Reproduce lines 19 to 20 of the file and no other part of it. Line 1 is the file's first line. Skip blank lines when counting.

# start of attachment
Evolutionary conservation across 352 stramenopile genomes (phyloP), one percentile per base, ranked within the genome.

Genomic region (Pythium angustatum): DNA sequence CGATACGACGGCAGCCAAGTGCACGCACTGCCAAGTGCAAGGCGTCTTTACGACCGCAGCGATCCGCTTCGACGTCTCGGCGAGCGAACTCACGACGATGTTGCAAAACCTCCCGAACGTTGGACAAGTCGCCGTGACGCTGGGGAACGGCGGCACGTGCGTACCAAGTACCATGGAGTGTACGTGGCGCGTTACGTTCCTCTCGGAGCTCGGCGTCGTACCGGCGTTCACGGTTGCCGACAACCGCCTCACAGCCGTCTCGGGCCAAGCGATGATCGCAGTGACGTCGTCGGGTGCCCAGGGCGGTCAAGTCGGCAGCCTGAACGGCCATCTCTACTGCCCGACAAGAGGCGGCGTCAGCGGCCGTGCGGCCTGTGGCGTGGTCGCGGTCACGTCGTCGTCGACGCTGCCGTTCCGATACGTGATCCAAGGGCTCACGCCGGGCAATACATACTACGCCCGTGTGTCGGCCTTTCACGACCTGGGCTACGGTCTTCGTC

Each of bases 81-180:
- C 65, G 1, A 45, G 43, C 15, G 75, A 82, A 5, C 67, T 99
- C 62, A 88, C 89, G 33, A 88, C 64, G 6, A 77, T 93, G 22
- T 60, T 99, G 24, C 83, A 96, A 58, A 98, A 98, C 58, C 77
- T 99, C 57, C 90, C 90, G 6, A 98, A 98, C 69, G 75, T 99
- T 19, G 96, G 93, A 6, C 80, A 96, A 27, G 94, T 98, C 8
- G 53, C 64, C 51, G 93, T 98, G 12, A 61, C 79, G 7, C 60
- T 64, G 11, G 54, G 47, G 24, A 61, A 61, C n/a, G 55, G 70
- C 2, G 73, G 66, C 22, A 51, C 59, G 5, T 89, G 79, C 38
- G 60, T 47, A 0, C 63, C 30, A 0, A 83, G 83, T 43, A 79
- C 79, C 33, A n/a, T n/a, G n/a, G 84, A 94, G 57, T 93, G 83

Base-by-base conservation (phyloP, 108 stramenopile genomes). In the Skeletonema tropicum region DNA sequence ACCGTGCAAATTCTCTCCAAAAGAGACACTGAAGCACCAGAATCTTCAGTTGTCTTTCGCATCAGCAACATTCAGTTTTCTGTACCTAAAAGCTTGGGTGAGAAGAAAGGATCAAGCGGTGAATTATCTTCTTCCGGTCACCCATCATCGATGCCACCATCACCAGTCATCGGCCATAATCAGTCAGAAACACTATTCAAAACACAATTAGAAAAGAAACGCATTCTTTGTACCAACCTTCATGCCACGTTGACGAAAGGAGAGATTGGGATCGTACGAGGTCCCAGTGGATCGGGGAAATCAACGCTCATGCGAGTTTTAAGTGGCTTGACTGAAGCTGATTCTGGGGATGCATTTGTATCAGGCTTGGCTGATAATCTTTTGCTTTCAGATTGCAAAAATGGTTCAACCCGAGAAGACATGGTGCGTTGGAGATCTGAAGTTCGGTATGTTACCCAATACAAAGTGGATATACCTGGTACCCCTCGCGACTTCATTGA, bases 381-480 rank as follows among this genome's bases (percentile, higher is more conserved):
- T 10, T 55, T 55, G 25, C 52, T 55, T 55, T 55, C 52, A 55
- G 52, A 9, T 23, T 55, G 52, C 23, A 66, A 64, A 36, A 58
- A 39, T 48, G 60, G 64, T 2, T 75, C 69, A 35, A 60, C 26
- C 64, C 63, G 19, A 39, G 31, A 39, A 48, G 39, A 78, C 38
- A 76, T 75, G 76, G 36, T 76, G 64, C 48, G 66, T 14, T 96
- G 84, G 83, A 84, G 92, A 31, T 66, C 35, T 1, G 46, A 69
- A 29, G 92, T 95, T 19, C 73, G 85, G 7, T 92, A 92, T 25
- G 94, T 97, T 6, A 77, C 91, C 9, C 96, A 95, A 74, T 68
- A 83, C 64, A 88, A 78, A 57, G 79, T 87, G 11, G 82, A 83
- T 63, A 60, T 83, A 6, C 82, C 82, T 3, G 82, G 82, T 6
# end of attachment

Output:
- A 76, T 75, G 76, G 36, T 76, G 64, C 48, G 66, T 14, T 96
- G 84, G 83, A 84, G 92, A 31, T 66, C 35, T 1, G 46, A 69